Sense and Sensibility
The conversations between rivals we see in Sense and Sensibility may be sugar coated, but even the faux-politeness of Austen's dialogue isn't enough to cover up the sting underneath. Competition (especially competition in love) is a major issue here, and somehow, the veiled nature of it makes it all the more brutal. Austen's characters are all in the pursuit of the same thing – successful, happy married life – and sometimes they're in pursuit of the same people, which makes things all the more difficult. The differing ways in which her various characters deal with the competitive nature of the world they live in reveal volumes about their individual personalities and beliefs.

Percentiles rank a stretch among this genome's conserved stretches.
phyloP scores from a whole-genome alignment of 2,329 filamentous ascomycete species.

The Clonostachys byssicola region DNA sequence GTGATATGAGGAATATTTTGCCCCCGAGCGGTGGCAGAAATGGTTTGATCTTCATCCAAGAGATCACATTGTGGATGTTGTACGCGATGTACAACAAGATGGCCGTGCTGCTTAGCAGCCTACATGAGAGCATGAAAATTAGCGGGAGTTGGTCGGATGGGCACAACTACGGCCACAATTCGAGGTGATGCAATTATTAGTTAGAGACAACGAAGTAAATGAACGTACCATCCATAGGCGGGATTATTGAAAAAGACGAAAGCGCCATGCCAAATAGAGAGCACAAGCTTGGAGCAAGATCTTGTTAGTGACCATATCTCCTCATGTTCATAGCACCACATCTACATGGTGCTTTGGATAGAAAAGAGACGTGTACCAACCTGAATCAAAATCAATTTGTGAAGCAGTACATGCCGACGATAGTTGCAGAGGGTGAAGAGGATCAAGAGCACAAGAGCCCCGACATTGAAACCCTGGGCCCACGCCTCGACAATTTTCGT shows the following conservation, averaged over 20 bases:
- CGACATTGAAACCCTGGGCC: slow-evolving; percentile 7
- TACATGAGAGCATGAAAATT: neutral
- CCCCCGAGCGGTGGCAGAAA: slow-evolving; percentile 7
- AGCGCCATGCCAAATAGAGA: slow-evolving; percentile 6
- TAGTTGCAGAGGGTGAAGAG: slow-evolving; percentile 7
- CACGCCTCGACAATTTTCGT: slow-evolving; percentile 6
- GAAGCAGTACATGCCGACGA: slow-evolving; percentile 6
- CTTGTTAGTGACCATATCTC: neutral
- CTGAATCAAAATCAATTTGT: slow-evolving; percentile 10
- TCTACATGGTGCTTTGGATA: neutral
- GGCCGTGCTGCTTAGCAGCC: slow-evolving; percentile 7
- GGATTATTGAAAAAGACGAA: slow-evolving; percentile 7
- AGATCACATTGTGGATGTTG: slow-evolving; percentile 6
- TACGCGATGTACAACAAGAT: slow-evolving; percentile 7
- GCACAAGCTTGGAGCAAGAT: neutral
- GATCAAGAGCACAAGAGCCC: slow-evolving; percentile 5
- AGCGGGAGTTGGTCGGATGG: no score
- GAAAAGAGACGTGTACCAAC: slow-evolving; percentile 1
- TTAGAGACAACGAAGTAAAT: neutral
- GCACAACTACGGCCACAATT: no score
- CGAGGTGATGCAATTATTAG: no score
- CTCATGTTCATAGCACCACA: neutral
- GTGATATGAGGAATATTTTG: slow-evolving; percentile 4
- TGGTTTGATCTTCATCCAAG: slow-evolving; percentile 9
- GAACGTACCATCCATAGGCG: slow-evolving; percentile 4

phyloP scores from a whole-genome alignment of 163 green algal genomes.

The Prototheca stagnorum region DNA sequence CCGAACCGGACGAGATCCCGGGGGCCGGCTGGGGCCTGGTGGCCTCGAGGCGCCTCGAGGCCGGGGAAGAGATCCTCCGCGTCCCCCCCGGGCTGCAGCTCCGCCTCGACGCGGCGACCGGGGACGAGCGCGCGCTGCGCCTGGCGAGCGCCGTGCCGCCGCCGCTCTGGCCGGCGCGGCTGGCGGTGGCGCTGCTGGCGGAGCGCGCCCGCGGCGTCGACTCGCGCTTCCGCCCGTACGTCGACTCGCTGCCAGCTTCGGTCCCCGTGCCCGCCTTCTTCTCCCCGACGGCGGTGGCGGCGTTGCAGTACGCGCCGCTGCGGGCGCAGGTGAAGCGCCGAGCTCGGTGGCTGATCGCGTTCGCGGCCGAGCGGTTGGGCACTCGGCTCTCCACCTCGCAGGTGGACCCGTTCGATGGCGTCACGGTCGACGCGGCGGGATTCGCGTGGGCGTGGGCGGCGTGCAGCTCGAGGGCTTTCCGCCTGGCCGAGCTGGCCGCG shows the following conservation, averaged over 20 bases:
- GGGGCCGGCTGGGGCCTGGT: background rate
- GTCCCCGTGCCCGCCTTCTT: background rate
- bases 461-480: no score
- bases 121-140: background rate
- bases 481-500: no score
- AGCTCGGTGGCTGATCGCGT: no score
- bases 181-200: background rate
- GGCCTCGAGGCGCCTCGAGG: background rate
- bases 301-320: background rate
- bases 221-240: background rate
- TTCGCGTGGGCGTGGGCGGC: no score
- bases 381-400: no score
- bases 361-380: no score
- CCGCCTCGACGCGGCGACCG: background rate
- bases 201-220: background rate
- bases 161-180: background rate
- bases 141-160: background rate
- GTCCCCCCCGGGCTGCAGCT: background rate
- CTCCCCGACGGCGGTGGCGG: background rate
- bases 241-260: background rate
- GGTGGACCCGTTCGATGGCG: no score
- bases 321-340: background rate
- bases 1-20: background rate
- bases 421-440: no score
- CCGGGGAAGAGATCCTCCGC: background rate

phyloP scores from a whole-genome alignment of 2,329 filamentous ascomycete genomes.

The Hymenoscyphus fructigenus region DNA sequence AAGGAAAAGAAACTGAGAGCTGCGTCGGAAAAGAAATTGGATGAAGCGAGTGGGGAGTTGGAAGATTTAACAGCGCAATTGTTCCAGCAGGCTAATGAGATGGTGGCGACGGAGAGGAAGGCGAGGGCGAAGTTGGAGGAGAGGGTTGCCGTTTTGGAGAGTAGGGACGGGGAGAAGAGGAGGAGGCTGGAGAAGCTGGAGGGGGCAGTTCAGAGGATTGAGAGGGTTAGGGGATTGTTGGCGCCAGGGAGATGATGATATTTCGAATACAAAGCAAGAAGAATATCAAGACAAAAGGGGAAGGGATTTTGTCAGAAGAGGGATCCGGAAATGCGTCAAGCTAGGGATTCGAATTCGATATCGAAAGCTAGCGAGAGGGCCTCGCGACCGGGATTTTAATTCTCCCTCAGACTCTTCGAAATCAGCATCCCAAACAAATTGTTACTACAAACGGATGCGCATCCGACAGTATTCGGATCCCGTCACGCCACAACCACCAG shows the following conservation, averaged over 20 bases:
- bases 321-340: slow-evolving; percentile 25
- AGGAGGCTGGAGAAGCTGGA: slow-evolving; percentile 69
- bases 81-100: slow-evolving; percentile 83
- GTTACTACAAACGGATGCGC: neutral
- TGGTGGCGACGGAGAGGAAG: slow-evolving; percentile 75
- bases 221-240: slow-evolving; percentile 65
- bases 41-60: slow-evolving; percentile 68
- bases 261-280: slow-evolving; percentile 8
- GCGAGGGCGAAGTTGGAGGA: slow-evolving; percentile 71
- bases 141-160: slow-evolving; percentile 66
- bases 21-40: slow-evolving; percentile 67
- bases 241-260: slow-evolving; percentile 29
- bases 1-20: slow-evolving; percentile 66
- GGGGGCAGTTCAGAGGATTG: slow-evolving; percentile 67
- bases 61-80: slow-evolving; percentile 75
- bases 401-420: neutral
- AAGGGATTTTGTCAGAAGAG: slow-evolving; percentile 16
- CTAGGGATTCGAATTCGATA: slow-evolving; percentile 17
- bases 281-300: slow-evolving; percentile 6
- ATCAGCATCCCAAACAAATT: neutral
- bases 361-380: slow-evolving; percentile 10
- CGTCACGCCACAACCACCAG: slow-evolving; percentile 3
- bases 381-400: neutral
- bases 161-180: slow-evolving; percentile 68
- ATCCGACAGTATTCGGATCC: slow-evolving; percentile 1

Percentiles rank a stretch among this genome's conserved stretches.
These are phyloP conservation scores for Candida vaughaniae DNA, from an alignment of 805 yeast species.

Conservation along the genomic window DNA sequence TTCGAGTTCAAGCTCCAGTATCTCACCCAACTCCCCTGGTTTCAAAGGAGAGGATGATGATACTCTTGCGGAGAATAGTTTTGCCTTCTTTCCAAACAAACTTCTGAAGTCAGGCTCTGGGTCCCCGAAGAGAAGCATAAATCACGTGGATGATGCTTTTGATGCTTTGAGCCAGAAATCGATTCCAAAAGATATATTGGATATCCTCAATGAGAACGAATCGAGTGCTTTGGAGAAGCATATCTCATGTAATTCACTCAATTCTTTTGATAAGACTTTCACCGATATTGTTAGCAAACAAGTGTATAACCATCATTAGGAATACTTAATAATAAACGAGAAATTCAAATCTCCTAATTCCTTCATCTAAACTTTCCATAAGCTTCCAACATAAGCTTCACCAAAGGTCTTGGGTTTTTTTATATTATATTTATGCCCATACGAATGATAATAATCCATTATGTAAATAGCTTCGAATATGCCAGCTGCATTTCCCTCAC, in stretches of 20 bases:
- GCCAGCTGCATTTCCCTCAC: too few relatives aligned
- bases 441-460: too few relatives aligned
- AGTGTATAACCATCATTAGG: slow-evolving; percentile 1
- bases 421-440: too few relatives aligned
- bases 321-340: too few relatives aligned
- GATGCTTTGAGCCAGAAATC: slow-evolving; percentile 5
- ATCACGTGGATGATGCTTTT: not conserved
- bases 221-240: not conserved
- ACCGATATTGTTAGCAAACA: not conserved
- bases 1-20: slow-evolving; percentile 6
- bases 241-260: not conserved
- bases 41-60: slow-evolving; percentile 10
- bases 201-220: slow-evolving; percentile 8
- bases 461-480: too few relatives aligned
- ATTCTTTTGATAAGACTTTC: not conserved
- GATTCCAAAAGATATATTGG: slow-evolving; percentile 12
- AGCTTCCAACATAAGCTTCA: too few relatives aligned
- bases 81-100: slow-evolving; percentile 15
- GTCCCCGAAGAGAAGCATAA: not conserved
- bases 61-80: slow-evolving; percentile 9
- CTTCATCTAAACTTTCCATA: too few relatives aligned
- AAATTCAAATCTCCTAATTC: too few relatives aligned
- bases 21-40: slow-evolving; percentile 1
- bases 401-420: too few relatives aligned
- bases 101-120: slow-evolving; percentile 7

Questions About Competition
- The most obvious instance of competition here is between Elinor and Lucy. What other relationships do you think have competitive undertones (or overtones)?
- How does competition relate to Austen's depiction of femininity?
- How, in your opinion, is competition an issue that transcends simple personal relationships? How do we see it played out in the social context here?
Chew on This
Competition is a main driving force in the society Austen depicts, and its exhibition in personal relationships is simply a symptom of a larger social disorder.
In Sense and Sensibility, Jane Austen depicts competition as a primarily female trait.